Hello lovelies, I’m writing this in my snug little cottage sitting room on a February morning. I have the log fire burning away and Charlie’s taken the baby down to the goats so I’m baby free and can finally sit down to write about one of my favourite topics-herbs and herbalism!

How I got Started with Herbalism

I feel like Herbs are sometimes overlooked as just a seasoning or something we consume in a tea but once you get started understanding each plant and their properties, herbs can become a fascinating subject that really connects you further with nature as well as providing you with natural remedies, delicious flavours and/or mood altering scents. Ps. Herbalism is the study and use of herbs in medicinal ways.

Growing up in the countryside I spent much of my time exploring plants. Being a quiet and curious child I was fascinated by the dew drops on the Alchemilla Vulgaris, the smell of lavender in summer and the sweetness of clover. I’d happily nibble on grass, steal the nectar from the nasturtium flowers and use ribwort plantain in games.

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Of course, We also had the usual culinary herbs in the garden. A spikey bush of rosemary, mint (always out of control and popping up all over the place), lemon balm with it’s tangy citrus scent, curly parsley (although I’ve since realised that flat leaf is far superior in the kitchen). And then there was thyme-my favourite with its unmistakable Mediterranean scent and ability to make my mouth water! During summer I’d often have a handful of feathery fronded fennel to snack on and finally bitter sage-mainly used as a gargle for sore throats or as a winter seasoning.

Almost every day we’d be sent out to the garden to bring mum a handful of one of these herbs for dinner that night. But what I didn’t realise was that the Lady’s mantle growing on the edge of the border was also a herb-a medicinal one-and that the lavender, red clover, plantain and nasturtiums of my childhood were also considered herbs and had a wealth of healing properties to discover.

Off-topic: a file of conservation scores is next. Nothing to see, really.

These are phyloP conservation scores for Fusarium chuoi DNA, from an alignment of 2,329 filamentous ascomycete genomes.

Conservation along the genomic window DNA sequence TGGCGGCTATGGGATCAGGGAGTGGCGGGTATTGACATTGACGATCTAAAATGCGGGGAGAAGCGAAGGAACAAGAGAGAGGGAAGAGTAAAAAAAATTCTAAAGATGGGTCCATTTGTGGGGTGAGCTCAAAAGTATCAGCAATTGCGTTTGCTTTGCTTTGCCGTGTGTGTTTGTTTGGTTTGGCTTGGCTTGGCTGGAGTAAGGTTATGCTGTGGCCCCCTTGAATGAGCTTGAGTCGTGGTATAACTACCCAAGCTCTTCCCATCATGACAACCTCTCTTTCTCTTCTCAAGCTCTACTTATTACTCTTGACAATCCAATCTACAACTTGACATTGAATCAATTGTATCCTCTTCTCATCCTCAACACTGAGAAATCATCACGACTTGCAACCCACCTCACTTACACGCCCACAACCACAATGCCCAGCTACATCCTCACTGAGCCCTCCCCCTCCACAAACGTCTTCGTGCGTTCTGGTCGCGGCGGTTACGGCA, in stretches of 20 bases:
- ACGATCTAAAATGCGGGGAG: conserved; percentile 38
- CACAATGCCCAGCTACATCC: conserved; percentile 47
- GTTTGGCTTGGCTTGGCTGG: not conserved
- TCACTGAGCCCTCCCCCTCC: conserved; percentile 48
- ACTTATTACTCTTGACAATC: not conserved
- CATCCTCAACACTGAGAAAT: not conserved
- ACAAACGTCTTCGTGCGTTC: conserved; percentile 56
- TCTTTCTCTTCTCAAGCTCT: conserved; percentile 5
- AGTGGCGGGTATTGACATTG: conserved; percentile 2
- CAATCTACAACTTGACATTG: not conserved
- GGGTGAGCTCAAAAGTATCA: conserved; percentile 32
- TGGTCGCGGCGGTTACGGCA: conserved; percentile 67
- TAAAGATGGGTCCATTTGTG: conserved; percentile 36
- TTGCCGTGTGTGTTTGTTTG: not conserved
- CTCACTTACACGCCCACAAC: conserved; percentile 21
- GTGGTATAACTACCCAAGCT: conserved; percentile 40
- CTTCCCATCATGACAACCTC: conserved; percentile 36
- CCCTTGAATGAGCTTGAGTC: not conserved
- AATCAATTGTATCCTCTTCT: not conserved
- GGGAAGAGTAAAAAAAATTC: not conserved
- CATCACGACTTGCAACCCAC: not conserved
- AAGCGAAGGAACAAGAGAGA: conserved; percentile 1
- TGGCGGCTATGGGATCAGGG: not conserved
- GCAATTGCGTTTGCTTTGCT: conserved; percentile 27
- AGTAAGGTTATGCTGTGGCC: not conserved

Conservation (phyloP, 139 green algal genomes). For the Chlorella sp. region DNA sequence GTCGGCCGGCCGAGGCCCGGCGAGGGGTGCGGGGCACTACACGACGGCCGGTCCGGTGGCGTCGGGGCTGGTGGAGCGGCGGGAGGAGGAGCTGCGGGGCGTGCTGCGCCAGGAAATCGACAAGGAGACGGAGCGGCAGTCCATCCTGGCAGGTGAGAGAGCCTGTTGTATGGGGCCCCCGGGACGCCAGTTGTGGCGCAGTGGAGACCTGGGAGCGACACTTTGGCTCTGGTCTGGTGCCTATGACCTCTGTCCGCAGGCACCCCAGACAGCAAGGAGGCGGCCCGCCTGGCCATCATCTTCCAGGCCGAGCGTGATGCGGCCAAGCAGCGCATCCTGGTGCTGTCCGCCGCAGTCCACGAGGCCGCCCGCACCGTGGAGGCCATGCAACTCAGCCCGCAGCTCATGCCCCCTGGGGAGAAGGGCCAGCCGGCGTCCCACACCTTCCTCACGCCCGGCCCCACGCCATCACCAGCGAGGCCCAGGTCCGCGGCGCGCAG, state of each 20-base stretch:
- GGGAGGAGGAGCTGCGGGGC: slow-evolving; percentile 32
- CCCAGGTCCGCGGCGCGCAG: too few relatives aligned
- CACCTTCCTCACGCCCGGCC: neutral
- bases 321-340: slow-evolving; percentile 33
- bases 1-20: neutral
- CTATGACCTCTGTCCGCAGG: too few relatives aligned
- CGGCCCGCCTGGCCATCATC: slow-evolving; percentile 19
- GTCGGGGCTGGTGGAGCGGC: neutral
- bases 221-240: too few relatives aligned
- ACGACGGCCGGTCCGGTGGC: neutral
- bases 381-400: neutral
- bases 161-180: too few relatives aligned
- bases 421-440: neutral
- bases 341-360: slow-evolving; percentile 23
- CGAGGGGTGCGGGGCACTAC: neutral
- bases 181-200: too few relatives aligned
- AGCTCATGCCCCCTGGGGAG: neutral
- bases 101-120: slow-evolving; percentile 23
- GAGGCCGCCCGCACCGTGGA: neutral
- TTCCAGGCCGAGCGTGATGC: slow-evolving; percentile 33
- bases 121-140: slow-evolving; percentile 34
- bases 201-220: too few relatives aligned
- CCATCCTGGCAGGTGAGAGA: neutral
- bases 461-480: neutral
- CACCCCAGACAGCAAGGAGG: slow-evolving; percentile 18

As I grew older my fearless curiosity waned and it took a number of years before I began to explore herbalism again. I’ve since completed a certificate in medicinal herbalism and am looking forward to growing some more unusual varieties of herbs in the garden this summer. If you want to check out my favourite courses then head over to the Herbal Academy to see their beautiful online courses all about herbalism, herbs and natural remedies. (Carry on reading for the basics of herbalism!)

herbalism basics simple natural remedies ladys mantle

Using Herbs aka The Basics of Herbalism.

Herbs can be used in so many different ways. Internally through tinctures, teas and syrups. Externally through baths, salves and aromatherapy.

My favourite way to start with herbs are through infusions and decoctions. Or, more commonly known as herbal teas. This is a comforting and pleasurable way of assimilating the goodness of herbs. The herb is simply submerged in water for 20 minutes and the strained and drunk. My favourite infusions at the moment are Chai, rose, a sleepy time blend and oat straw.